I entered the room with more than a little trepidation; as a toxicologist and risk assessor, I know how heated the debate can get regarding the safety of chemicals used in consumer products. As an employee of EDF, I also knew that I was outnumbered by industry. Also, the title of the panel, for which I was a speaker, was loaded: Market Sustainability – The Retail Regulator. Not only does industry have to worry about being regulated by Federal and State governments, but retailers, too!But my message was (and is) essentially a positive one: there are many benefits for formulators to commit to a program of sustainability and green chemistry, substituting known hazardous chemicals with safer chemical substitutes. These benefits include: safer working conditions and reduced need for engineering controls and protective equipment, fewer releases of hazardous chemicals to the environment, less hazardous waste disposal, safer consumer products (even when misused!), and such down-stream benefits as fewer chemicals going down the drain and into wastewater treatment plants. How could anyone NOT like this? Read more
An article in today’s New York Times on how many colleges in the Northeast have eliminated the use of cafeteria trays in order to prevent food waste (and cut down on the dreaded “freshman 15”) reminded me of a conversation I had recently with a friend, and darn smart industrial engineer, about the best ways to change environmental behavior.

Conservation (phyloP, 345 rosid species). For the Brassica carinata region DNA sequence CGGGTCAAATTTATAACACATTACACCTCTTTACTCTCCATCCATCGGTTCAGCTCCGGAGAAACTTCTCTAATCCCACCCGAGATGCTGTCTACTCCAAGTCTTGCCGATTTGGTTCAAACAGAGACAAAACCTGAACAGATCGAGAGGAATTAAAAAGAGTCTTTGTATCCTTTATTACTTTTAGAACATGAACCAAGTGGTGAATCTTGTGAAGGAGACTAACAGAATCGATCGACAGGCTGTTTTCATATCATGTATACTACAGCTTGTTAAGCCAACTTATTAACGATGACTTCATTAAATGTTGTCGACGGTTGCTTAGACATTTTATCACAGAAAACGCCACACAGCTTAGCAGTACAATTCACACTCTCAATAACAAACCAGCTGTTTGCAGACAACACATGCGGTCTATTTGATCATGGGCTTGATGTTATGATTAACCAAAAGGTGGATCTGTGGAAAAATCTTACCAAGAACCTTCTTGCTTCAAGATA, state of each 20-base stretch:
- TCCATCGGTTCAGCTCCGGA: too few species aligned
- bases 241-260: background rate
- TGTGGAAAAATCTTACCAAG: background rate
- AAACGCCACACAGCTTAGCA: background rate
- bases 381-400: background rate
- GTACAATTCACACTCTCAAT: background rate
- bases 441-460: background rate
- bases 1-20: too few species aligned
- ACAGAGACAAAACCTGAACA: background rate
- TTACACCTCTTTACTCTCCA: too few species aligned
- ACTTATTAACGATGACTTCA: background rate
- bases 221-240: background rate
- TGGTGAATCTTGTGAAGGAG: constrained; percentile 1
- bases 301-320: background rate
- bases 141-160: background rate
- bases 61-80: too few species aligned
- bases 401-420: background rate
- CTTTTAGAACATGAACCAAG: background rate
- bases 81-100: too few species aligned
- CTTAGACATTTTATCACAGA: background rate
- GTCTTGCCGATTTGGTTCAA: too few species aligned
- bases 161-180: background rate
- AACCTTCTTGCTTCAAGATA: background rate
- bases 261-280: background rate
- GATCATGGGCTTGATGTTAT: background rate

“Poka-yoke” he said.
“Poka-yoke, it’s a Japanese term.”
“Like tamagotchi or kaiju?”
“No. Not like that at all.”
Poka-yoke (pronounced “pokah-yokey”), he went on to explain, is the concept of mistake-proofing. Essentially, it seeks to create a system that makes it easy to do the right thing and difficult (if not impossible) to do the wrong thing. It stems from the quality movement, and the Toyota Production System specifically, where it was used to prevent worker error or injury by designing the possibility of occurrence out of the process. There are examples of poka-yoke in our lives everyday. If your car has ever prevented you from locking the keys inside, you’ve experienced it. Ever try to take the key out of your automatic vehicle’s ignition while in gear? You can’t. Poka-yoke won’t let you. If you’ve never been crushed by a file cabinet, you’ve benefited (most won’t let you open more than one drawer at a time). [Find other examples from everyday life here]